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Forget the Dow under 10,000. These Numbers Really Count

Do you find yourself a bit depressed now that the Dow has slipped under 10,000 again? I have to confess that it makes me mildly anxious, even though I know that the five-figure mark means nothing. That happens to be the mirror image of a point I made in a post a few months back, when the Dow passed through 10,000 going the other way. The prevailing emotion then was euphoria; now it's worry. But now, as then, it was important to get a grip on what really is important.

So by way of putting the five-figure milestone in perspective, let's note some other numbers that matter a lot more to you and your future.

52 That's the percentage return of the Dow since it hit its low in March. After that kind of run, stocks were due for a breather. What did you expect?

-1.5% The return you earn on three year Treasury notes after inflation at today's 2.7% annual rate. In other words, there's good reason to absorb some risk in stocks right now because hiding out in safe investments, particularly bonds, doesn't pay.

50 Percent of time that the tiny nation of Greece has been in default or restructuring since World War II. The debt woes in that country have been blamed for the stock market's recent malaise, but debt woes are a way of life there, and we've always survived.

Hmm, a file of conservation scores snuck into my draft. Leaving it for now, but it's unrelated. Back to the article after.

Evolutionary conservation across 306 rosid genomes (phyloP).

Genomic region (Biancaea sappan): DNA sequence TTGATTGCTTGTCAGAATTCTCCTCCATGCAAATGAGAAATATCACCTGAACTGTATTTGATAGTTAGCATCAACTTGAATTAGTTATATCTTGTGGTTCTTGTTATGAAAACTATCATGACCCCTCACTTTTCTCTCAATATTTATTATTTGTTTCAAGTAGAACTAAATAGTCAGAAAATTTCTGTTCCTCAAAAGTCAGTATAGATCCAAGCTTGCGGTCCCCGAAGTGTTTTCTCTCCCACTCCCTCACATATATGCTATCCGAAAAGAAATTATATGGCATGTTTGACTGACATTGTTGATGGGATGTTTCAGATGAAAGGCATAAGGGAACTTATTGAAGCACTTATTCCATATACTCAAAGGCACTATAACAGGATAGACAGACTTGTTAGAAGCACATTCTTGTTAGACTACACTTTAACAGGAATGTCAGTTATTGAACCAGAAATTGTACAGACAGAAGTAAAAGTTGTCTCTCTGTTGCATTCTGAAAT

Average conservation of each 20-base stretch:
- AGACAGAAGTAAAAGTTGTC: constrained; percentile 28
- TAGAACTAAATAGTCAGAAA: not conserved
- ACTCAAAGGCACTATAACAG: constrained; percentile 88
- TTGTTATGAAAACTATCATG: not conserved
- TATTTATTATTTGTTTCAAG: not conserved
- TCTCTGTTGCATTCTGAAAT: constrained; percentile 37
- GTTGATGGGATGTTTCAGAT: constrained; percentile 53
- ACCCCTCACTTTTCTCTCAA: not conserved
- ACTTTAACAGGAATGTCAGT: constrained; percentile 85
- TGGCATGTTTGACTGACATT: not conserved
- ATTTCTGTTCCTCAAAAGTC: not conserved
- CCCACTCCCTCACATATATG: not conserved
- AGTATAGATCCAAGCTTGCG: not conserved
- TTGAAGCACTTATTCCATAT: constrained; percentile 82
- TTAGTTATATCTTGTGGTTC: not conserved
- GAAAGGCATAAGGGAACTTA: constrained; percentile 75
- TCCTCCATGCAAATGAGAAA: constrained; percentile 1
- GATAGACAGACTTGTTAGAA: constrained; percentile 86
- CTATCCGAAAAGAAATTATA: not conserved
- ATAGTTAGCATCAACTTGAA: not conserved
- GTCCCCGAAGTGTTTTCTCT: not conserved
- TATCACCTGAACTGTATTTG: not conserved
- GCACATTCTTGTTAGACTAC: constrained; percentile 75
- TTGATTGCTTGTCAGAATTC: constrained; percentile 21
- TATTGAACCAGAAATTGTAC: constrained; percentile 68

$1.6 trillion The size of the federal deficit, the highest it's been as a percentage of GDP since World War II ended. That means that Congress either has to bring taxes in line with spending-or let inflation run rampant and pay off the debt in devalued. It's not a pretty prospect, but stocks are a better inflation hedge than bonds.

2020 What your calendar will say 10 years from now. You need to be more concerned about where the Dow (and you) will be at that time-and 10 years beyond that-than whether the Dow is above or below its Mendoza line right now.

So what do these numbers tell you?

  • The risk in the short run is default and deflation; in the long run it's inflation. You won't be able to time the switch, so hedge yourself against both risks. You need to have some of your money in high-quality bonds--that's the deflation hedge. But you also can't abandon stocks, which are a far better inflation hedge than bonds. And make sure you have some of that equity holding in international mutual funds (your hedge against the cheapening of the dollar).
  • Focus on the future. The Dow's fall through 10,000-one of 57 times it's crossed the milestone going one direction or the other-may be sobering, but it tells you nothing about what you really need to know, which is what's going to happen next. I know you've heard it before, but your best protection is an asset allocation you can stick with for the long run, come what may. Those words were true when the Dow was climbing up through 10,000. It's just as true now.
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